The category of genocide refers to a specific form of collective violence that has become known as the “crime of crimes”, and it is one of the most ubiquitous in international politics. Yet its usage is relatively recent, and it is as much a historical artefact as it is a descriptor of political reality.  How did the notion of genocide come into being? What did it refer to in the past, and what does it refer to in the present? Who has the right to accuse whom of having committed genocide? Why do some acts of collective violence receive the label of genocide, whilst others do not? Is it possible to compare cases of genocide, or is each case unique? Why is the Holocaust so central to the way in which genocide has been understood? Does genocide always involve mass killing? How does genocide memory impact future generations? What might reparations for genocide look like? 

This course will examine the huge variety of possible answers to some of these questions by introducing students to genocide studies – a multidisciplinary field that has primarily emerged outside of IR – and that draws on sources from anthropology to economics, from history to law, and from political science to sociology.  Against the background of diverse disciplinary approaches, we will explore major theoretical and empirical debates in the field. Structured around a reader, students will learn about concepts, practices, problems, measurement, aftermaths, trauma, and humanitarian prevention. Students are encouraged to enter this class with an open mind and with sensitivity as we together explore a difficult topic from multiple disciplinary perspectives. The common usage of the ‘G’ word often makes us feel as though we know exactly what genocide looks like. This class will provide a scholarly perspective -- expanding our sense of what genocide was, is, and might be.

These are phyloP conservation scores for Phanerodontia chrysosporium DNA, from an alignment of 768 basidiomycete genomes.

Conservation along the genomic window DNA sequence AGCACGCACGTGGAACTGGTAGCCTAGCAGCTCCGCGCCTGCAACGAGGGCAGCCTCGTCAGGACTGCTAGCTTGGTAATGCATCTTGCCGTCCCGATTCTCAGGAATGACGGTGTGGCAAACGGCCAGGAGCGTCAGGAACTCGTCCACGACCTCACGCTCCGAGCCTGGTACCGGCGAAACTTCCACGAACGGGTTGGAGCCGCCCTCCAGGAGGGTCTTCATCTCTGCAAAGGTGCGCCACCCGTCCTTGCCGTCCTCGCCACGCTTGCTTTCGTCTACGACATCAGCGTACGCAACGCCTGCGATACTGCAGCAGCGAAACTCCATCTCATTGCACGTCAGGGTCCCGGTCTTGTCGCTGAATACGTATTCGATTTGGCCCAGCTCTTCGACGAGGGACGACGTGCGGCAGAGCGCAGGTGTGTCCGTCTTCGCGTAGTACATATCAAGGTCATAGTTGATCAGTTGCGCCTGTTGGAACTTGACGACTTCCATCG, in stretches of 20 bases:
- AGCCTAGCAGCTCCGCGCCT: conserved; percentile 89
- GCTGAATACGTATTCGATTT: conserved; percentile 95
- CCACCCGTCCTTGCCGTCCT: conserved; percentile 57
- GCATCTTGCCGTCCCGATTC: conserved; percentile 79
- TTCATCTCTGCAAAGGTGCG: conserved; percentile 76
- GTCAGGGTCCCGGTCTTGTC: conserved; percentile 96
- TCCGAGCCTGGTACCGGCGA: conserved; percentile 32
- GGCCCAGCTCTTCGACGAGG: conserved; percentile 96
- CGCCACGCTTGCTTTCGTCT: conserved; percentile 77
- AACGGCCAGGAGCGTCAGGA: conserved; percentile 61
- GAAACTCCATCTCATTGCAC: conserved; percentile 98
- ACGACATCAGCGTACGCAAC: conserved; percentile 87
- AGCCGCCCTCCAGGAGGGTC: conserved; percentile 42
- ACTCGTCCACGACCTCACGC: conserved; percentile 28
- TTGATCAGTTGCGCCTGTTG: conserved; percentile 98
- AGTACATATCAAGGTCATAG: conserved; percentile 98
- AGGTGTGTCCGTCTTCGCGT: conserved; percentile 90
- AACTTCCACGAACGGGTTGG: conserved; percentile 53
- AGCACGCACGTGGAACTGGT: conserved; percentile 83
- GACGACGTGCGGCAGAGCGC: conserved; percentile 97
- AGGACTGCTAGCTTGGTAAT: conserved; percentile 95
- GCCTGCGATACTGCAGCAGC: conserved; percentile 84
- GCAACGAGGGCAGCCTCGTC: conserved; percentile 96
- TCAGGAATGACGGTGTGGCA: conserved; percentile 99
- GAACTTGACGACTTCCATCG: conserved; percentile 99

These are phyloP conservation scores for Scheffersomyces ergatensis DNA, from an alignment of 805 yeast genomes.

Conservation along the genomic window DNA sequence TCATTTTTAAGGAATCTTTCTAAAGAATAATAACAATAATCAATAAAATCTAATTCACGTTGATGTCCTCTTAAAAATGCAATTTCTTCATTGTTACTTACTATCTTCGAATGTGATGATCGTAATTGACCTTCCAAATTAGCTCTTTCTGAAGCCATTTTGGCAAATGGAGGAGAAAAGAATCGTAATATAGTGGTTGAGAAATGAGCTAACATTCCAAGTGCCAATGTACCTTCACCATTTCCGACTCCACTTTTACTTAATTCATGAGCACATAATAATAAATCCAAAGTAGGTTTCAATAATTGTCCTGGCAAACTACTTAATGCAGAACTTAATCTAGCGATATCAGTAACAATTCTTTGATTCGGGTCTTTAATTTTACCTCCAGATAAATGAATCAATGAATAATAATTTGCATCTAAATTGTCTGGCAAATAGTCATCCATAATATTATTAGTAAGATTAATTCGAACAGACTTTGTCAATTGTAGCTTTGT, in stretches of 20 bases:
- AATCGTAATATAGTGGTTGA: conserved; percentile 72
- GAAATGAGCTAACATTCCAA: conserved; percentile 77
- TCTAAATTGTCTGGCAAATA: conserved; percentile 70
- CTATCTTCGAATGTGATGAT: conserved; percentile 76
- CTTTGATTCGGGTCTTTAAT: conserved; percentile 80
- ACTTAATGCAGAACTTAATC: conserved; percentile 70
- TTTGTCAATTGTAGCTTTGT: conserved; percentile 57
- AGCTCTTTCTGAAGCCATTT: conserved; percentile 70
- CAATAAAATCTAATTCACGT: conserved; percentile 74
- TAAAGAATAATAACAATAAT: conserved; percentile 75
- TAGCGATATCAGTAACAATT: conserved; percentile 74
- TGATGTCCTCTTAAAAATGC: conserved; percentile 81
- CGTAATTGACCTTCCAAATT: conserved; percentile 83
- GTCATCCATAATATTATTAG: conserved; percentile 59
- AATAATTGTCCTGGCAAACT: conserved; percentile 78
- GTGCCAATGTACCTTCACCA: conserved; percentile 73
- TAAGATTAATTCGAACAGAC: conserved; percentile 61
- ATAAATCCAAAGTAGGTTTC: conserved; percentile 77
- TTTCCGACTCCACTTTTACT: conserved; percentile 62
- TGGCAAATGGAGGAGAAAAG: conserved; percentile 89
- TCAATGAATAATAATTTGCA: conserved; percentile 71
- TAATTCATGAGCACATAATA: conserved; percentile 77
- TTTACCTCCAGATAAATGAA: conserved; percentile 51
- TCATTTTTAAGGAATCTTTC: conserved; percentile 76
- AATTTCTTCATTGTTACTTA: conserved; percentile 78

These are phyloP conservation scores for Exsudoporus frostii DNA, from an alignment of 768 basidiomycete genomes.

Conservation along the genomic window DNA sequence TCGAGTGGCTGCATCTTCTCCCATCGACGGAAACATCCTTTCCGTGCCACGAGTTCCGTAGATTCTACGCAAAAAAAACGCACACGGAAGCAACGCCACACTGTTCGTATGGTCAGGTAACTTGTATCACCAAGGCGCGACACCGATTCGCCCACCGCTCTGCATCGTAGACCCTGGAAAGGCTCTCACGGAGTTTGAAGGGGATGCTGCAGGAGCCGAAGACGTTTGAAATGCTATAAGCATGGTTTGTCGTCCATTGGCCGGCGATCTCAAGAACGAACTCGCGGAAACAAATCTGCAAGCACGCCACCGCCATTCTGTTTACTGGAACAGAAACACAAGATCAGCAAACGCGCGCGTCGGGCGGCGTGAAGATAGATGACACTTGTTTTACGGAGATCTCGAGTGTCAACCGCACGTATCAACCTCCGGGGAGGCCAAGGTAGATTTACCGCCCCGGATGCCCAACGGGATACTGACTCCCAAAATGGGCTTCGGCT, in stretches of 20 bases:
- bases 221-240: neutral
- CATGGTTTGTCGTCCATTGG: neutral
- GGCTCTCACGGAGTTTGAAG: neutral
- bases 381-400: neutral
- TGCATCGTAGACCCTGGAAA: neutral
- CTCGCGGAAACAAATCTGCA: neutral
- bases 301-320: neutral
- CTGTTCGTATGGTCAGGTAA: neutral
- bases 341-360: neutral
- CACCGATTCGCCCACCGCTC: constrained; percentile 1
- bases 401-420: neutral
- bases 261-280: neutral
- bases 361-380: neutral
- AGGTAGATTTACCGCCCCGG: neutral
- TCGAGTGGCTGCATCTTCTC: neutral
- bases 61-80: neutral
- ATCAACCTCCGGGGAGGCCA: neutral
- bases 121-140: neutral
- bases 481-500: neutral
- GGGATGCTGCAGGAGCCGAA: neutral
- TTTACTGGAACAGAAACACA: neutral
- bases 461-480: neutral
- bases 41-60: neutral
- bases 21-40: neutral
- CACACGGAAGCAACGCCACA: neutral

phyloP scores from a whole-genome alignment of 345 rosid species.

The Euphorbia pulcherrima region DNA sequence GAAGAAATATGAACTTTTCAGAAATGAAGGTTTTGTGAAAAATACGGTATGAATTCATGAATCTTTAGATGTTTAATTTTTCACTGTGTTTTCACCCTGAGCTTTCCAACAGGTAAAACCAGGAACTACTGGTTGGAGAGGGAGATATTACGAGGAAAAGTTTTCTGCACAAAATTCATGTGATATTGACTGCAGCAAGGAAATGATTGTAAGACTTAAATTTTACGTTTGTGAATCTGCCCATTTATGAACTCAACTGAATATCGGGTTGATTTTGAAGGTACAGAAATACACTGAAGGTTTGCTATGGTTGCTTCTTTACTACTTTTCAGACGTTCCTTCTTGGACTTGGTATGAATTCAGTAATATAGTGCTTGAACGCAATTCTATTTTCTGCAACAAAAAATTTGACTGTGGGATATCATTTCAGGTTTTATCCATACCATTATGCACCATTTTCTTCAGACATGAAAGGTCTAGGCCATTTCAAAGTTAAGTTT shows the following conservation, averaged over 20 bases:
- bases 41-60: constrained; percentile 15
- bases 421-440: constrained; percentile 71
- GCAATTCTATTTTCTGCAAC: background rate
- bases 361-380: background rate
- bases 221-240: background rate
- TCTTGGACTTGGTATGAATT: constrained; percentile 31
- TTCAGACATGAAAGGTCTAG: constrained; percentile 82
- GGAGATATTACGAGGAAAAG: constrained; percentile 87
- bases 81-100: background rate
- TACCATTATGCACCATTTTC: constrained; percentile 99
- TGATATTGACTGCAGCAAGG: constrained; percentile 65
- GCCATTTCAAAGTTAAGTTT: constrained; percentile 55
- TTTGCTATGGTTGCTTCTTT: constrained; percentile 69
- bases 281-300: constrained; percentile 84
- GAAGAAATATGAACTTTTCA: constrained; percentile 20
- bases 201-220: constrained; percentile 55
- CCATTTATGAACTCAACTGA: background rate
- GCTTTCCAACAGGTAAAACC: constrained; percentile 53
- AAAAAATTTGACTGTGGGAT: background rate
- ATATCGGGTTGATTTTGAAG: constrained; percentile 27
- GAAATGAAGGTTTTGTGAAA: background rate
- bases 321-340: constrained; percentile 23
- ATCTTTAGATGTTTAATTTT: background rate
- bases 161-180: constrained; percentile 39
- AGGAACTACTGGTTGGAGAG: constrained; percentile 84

Empirical cases to be discussed include Australia, Cambodia, China, the Democratic Republic of Congo, East Timor, Nazi Germany, Guatemala, Iraq, Northern Ireland, the Ottoman Empire, Rwanda, Uganda, the Soviet Union, Sudan, and the former Yugoslavia, among others. The course is designed to equip students with the analytic tools necessary for making sense of the evolution of the international system from the nineteenth century to the present - and for critically assessing the promise and limits of responding to collective violence.